Making the right constraints for usable and accessible user interfaces

Track: End-User Applications, Publishing, Deploying XML

Audience Level: High Level/Technical view

Time: Thursday, November 17 09:45

Author: Gary Cornelius, CSW Group Ltd.

Author: John J. Chelsom, CSW Group Ltd.

Keywords: Application Architecture, Conformance Testing, Content Management, Content Model, Content Repurposing, CSS, Custom Publishing, Deployment, Enterprise Content Management, Graphic, Internet, RELAX NG, Repository, Stylesheet, XHTML, XML, XML Publishing, XSLT


Many applications now use XML as a data exchange format and store data in some type of XML database system. Because of its wide applicability and the vast range of design patterns XML offers, developers are often overwhelmed when it comes to building applications. Many of the problems encountered centre around the multitude of variables and the difficulty in finding constraints to make them manageable. These are not inherent problems of XML itself but of constructing the right tools to enable the developer to find the right parameters for their application.

This paper focuses on managing constraints in a way that enables developers to create an accessible and usable user interface (UI). The constraining processes presented in this paper comprise of a language to describe a logical web page in an application, a basic bottom-up repository management system and the processing required for compiling pages. The design is intended to meet the following goals: i. Support for any XML input; ii. Support for XHTML and CSS output; iii. Support for page layout and graphic design constraints; iv. Support for W3C Web Content Accessibility Guidelines (WCAG) and US Government Accessibility Guidelines Section 508; v. Support for a wide range of applications;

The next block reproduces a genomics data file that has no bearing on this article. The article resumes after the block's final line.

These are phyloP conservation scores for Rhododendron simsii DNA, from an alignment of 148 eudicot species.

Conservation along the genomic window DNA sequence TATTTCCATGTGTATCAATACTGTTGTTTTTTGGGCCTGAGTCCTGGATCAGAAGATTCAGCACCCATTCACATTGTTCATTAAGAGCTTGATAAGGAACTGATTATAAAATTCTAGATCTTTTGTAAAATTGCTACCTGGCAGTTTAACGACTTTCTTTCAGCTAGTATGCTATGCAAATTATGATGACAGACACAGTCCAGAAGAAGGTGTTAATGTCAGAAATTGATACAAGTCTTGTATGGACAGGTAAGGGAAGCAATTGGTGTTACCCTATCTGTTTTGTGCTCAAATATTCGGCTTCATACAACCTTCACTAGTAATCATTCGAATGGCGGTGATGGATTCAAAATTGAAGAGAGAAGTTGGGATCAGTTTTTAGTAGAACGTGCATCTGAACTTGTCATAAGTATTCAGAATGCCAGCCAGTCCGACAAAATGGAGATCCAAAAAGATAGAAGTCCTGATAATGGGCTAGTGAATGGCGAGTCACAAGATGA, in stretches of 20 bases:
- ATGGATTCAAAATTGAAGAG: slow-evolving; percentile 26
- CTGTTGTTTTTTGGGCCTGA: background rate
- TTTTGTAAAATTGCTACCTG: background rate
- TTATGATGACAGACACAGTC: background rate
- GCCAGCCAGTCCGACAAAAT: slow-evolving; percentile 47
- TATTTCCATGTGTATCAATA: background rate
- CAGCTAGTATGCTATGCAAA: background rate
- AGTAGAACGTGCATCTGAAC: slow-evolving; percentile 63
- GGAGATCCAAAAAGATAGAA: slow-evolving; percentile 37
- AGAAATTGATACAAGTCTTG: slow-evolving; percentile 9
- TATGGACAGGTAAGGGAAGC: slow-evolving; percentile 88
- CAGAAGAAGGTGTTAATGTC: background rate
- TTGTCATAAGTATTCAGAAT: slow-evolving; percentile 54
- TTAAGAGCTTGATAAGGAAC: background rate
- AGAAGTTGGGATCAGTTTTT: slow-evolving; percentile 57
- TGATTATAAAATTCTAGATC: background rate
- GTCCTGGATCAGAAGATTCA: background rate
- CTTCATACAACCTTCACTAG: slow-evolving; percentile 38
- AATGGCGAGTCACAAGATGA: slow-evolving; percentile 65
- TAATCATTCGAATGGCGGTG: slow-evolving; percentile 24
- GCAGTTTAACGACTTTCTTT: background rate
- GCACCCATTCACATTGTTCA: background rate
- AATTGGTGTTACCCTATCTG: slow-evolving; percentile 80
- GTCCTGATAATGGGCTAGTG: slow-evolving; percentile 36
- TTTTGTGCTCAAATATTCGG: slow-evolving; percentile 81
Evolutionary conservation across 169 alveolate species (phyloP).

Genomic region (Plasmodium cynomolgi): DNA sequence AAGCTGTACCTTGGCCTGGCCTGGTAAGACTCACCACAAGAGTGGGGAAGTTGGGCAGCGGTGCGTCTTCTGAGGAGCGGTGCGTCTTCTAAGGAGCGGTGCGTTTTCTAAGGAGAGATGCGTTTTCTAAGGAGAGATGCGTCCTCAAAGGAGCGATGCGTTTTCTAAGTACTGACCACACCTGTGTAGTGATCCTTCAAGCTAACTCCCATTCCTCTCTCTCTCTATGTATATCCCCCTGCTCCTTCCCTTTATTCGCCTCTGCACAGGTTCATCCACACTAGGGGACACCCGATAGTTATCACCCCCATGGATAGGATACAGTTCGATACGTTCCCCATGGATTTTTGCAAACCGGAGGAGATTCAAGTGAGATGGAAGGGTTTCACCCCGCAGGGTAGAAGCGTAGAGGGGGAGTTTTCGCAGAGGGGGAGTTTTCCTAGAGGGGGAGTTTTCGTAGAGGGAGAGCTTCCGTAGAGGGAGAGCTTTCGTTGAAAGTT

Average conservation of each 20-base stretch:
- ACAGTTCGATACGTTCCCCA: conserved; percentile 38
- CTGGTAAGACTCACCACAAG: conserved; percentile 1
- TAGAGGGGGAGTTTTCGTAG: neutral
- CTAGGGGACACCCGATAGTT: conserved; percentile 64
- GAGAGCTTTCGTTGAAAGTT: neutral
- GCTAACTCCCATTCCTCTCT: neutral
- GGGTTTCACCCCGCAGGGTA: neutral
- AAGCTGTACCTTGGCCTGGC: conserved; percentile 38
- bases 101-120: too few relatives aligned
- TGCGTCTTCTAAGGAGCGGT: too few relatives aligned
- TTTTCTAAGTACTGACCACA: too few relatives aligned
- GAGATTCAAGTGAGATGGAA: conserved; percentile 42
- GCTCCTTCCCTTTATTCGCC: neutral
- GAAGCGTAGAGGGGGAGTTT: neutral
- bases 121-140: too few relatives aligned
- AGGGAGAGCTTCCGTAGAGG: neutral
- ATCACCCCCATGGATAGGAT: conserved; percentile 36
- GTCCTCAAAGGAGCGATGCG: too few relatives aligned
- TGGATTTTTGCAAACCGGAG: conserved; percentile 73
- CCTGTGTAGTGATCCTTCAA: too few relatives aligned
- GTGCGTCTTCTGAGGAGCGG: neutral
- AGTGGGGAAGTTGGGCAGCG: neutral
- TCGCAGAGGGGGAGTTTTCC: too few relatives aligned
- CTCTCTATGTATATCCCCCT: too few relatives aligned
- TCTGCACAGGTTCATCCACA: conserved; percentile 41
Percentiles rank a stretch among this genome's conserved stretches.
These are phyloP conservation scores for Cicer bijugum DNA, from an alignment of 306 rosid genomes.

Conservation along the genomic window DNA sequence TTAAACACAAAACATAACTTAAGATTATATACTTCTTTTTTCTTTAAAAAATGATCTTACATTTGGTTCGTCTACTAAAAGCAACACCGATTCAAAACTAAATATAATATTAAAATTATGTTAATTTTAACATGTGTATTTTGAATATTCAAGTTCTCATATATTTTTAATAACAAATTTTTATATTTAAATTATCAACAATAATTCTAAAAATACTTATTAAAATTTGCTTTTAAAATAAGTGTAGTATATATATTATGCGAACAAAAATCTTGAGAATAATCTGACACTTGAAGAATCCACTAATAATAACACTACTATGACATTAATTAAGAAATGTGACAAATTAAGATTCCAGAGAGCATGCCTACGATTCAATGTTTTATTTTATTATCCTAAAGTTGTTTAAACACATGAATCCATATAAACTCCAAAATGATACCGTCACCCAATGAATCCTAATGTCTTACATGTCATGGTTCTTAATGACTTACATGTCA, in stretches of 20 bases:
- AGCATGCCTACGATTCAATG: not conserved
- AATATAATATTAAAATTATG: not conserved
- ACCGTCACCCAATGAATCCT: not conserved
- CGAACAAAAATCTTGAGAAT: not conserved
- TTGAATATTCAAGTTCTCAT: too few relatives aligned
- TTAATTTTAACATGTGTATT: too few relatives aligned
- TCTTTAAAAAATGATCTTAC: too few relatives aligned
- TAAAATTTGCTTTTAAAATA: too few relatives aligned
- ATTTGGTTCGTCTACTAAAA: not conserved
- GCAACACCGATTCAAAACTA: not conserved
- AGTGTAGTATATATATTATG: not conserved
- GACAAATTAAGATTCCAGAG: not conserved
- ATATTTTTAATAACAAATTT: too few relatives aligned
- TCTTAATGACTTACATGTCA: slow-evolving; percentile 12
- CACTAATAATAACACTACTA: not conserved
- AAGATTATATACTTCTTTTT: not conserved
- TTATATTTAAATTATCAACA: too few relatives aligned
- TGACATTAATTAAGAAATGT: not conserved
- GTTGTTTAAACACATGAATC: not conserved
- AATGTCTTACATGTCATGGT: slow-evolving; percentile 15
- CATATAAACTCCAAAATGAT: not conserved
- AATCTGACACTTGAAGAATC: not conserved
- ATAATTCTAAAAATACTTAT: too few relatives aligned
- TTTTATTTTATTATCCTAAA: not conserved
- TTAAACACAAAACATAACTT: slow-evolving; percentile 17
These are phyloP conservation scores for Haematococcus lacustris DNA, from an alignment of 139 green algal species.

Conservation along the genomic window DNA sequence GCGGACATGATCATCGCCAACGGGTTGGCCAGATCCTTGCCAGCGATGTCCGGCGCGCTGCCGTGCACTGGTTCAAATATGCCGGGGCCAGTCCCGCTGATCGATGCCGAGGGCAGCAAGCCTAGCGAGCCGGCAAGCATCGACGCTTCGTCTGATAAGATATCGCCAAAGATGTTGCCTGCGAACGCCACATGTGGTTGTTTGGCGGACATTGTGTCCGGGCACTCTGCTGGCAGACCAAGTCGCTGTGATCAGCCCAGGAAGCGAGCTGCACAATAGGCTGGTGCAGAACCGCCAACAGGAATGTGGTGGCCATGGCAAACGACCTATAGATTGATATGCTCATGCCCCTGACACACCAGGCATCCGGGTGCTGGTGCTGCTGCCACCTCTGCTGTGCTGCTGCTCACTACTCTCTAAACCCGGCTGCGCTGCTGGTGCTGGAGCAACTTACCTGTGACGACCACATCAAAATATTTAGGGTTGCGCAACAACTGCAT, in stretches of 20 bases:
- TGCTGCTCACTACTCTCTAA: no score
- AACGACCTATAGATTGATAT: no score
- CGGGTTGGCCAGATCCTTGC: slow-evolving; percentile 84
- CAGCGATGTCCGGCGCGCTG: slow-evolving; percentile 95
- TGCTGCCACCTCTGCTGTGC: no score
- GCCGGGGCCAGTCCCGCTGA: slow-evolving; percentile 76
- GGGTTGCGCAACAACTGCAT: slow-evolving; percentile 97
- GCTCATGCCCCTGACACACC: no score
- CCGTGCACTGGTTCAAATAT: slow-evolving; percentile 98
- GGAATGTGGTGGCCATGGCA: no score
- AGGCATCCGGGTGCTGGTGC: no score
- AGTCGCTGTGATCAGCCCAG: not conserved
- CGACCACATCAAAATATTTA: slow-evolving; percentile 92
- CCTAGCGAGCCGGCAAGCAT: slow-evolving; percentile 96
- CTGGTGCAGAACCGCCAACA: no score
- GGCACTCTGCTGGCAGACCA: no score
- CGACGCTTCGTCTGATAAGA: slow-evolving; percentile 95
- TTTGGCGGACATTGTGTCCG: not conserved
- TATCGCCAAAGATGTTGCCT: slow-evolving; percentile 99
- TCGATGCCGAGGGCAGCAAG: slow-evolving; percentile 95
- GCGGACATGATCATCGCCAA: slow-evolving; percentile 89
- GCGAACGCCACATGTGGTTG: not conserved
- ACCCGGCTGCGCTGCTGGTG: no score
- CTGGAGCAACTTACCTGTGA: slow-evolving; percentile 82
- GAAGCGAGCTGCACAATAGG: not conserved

The implementation of that design aims to provide a framework for customization of a user interface and support for rendering the user interface in multiple output formats (and on different devices).

The languages are defined using Relax NG and the processing is developed in XSLT 2.0. At a high-level the user interface is constrained to a logical page model which is easily understood by the user: Constraints identify a limited but complete set of loosely coupled UI components that can be pulled from a centralized UI repository and built bottom-up across a range of applications. We outline compiling of XSL, XHTML and CSS from this base repository and a framework that will support the output of additional formats. Also, we create a custom version of the XHTML schema to validate the quality of the output against our initial constraints. We outline a use case for this model, pushing out the User Interface for a large web application and show positive early results illustrating the efficiency and scalability of this approach.